Identity in Hurtson’s Their Eyes Were Watching God, Kingston’s Woman Warrior, and Spiegelman’s Maus

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Identity in Hurtson’s Their Eyes Were Watching God, Kingston’s Woman Warrior, and Spiegelman’s Maus

Despite being a very diverse literature genre in terms of influence and inspiration, North American literature encompasses many works that share some very common thematic elements. Though there are several themes shared, one in particular can be found in most any work – the importance of identity. Particularly in some selected pieces yet to be named, identity is a very important element, not only because it is a necessity for a main character in any work of literature, but because these works express ideas about identity as being very individualistic – as opposed to being a mere result of cultural surroundings. Zora Neal Hurtson’s Their Eyes Were Watching God, Maxine Hong Kingston’s Woman Warrior, and Art Spiegelman’s Maus; these three works illustrate identity in this manner – a development of self, influenced yet not controlled by elements of relevant cultures.

Hurtson’s tale tells a fictional account of Janie Crawford, a middle-aged black woman who goes through a search, and a struggle through opposing forces in her surrounding culture, in her quest to celebrate her own individual identity. The opposing cultural influence begins right from her childhood – her grandmother who raises her, whose cultural views are influenced by the common ideas of the outside world, seeks out to find a man she can marry to secure her a strong social status. She marries her off to a man name Logan Killicks, a successful farmer, and Janie begins to realize that the role that culture sees fit for her makes her very unhappy. Logan does not treat her very respectfully, and sees her as a mere fixture in the household, such as was the common cultur...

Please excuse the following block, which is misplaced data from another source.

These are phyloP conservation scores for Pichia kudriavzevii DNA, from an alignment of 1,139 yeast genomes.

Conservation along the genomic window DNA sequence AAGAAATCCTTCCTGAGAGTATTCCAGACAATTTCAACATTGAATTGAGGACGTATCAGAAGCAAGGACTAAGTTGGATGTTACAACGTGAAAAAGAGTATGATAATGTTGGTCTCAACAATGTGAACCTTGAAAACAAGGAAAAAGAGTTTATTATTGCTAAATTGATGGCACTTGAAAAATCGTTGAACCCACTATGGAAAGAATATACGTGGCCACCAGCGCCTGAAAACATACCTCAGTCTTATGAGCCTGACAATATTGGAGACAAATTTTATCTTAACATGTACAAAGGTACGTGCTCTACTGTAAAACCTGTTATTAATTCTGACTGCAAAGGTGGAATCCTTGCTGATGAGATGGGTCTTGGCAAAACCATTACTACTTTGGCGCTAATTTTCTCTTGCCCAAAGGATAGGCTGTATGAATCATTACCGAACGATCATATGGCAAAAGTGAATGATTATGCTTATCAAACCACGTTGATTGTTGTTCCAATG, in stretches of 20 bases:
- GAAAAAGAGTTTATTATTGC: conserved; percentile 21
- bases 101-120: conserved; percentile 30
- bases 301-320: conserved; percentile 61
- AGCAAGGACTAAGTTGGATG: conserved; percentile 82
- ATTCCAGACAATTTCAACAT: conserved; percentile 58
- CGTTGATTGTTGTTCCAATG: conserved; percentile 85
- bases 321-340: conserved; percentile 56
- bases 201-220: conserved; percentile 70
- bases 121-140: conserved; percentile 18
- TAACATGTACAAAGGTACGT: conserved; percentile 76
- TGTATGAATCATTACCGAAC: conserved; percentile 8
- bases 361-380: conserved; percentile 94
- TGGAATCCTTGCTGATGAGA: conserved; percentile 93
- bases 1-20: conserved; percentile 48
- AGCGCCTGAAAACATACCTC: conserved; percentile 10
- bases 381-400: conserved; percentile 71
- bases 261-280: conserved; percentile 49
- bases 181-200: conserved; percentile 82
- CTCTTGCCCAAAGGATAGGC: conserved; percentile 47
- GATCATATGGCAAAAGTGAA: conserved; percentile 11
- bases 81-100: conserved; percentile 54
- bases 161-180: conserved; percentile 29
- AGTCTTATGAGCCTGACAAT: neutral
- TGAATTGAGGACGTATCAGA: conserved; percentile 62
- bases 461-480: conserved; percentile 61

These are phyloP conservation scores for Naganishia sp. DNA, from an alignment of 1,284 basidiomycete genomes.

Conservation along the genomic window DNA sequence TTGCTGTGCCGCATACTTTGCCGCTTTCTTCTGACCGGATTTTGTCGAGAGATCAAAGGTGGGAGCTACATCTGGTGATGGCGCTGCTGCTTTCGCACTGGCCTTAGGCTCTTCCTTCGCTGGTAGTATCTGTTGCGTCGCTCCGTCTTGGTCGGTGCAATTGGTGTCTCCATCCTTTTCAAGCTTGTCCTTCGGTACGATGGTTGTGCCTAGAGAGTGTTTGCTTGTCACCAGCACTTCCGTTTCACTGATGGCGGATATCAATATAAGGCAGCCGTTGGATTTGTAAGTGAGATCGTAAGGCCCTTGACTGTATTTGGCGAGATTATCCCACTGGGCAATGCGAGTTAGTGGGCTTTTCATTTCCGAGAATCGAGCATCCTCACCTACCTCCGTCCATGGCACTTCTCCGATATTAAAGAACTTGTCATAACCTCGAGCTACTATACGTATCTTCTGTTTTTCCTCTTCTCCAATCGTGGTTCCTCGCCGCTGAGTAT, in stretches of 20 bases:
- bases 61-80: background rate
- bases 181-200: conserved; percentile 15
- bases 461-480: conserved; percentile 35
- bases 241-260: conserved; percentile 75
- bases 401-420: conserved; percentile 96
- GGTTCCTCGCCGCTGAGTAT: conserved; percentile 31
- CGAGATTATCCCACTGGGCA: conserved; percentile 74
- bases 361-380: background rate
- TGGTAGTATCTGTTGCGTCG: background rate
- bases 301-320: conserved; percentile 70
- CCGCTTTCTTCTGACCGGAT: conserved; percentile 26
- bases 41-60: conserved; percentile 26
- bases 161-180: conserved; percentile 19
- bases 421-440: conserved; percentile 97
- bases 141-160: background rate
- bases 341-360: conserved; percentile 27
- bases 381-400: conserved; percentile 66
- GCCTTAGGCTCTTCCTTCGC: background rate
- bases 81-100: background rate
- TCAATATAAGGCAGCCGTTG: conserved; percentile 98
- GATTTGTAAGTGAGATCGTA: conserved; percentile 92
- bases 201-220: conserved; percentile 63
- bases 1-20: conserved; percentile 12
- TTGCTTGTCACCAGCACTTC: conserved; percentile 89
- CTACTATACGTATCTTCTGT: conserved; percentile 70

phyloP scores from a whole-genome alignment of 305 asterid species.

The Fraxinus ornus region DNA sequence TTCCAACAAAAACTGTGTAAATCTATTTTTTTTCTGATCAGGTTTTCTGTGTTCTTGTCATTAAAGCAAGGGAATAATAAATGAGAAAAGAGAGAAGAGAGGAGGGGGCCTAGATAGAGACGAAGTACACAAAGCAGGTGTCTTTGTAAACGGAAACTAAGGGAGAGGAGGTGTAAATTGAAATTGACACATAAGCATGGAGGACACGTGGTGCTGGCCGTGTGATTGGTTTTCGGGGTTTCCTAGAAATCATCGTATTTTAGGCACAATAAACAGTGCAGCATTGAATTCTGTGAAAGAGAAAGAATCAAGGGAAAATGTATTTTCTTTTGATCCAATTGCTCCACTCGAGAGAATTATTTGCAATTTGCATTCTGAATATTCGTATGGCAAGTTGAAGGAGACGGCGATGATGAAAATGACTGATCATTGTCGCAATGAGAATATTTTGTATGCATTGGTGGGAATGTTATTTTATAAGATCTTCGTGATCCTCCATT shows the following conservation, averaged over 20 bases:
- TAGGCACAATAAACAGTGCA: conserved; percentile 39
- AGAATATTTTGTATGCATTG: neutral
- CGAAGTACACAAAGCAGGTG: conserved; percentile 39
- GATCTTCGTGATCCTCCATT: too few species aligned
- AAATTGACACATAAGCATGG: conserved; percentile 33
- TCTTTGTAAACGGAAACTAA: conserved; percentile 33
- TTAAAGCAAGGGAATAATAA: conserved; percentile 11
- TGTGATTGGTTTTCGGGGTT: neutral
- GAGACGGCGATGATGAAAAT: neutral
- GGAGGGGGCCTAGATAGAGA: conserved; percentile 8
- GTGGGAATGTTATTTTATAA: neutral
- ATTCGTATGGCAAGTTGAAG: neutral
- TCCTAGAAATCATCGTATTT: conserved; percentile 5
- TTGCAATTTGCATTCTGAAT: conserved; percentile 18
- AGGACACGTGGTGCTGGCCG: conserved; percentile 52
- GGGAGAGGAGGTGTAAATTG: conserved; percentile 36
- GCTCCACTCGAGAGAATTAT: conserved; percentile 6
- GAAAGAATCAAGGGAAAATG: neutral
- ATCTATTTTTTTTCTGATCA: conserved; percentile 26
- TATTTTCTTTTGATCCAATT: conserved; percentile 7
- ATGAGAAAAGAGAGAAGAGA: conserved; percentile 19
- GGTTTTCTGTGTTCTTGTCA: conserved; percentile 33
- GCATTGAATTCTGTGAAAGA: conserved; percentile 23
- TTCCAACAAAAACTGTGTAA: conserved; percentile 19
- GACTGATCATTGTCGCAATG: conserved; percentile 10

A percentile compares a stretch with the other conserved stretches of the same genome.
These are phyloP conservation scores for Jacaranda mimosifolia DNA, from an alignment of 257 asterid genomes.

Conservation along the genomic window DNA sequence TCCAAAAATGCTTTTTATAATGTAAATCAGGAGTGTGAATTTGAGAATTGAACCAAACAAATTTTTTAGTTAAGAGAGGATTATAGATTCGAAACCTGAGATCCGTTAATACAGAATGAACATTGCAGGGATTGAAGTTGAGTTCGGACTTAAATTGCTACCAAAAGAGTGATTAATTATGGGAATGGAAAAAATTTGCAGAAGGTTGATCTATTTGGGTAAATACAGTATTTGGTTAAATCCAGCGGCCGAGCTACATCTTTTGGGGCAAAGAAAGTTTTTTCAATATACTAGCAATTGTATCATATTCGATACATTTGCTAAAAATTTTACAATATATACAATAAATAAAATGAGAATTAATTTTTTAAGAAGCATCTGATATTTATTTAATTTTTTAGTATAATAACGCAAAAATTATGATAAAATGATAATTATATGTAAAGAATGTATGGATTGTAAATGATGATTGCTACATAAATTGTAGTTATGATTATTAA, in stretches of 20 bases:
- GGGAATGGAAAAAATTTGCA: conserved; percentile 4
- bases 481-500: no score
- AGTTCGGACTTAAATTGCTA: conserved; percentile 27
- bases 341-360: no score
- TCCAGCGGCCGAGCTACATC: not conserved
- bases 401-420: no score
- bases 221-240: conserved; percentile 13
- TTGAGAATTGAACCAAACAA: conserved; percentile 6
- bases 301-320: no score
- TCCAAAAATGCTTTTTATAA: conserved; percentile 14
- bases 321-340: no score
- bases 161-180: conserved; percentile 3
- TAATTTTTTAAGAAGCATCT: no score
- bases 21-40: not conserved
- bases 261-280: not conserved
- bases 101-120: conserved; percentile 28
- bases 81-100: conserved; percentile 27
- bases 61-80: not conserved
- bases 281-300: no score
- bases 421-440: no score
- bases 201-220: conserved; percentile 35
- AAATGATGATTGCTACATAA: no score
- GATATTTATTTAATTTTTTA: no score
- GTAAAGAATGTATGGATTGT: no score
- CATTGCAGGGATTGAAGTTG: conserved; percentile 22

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...dual identities sought by their respective protagonists. These identities all become realized and celebrated through these stories in some way shape or form. Not only are these expressions of who they are, but they show a desire to go against cultural backdrops that dictate their identities to be something they do not want them to be. Identity is a necessity in literary works, but it does not always take on this kind of thematic meaning. In these stories, identity is a struggle that culminates with a celebration of self; that very struggle makes these stories what they are, and radiate the ideal of individuality.

Works Cited:

Hurston, Zora Neale. (1937). Their Eyes Were Watching God. J.B. Lippincott Inc.

Kingston, Maxine Hong. (1975). Woman Warrior. New York, Toronto: Random House, Inc.

Spiegelman, Art. (1973). Maus. New York, Toronto: Random House, Inc.

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